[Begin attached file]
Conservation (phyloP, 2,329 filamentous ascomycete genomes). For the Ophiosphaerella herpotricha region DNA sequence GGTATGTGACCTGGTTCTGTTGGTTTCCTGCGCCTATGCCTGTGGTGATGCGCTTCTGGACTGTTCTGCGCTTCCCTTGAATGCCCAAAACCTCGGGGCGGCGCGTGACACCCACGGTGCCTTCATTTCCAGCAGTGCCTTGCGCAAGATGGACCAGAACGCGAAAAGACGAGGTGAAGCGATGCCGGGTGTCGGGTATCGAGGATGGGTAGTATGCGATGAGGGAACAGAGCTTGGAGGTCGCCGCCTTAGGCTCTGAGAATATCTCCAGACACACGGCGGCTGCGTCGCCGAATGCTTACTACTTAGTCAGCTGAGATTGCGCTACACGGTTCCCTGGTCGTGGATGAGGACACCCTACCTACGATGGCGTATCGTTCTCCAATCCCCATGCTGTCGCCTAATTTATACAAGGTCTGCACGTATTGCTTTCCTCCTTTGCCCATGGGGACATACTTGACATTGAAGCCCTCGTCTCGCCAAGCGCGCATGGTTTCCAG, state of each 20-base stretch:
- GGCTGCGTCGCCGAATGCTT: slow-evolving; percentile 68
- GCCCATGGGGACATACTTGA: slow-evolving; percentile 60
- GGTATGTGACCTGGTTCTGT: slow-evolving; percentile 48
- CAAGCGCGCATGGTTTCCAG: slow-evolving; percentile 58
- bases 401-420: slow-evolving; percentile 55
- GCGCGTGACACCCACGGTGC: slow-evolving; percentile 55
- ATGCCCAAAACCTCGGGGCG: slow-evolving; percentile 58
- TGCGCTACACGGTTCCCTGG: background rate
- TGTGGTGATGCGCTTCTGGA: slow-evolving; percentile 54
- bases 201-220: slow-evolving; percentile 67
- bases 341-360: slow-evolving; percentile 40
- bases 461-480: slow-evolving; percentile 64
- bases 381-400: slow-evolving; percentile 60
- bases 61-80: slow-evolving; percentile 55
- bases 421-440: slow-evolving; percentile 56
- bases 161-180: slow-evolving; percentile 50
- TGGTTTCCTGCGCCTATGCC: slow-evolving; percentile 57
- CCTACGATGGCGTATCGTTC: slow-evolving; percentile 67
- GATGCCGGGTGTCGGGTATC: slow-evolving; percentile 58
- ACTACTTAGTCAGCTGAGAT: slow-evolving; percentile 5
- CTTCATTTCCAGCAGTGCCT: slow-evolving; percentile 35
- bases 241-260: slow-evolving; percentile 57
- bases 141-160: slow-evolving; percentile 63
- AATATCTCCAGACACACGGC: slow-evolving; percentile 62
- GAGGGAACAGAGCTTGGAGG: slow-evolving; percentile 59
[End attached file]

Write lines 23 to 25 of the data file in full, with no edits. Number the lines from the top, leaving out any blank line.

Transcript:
- bases 241-260: slow-evolving; percentile 57
- bases 141-160: slow-evolving; percentile 63
- AATATCTCCAGACACACGGC: slow-evolving; percentile 62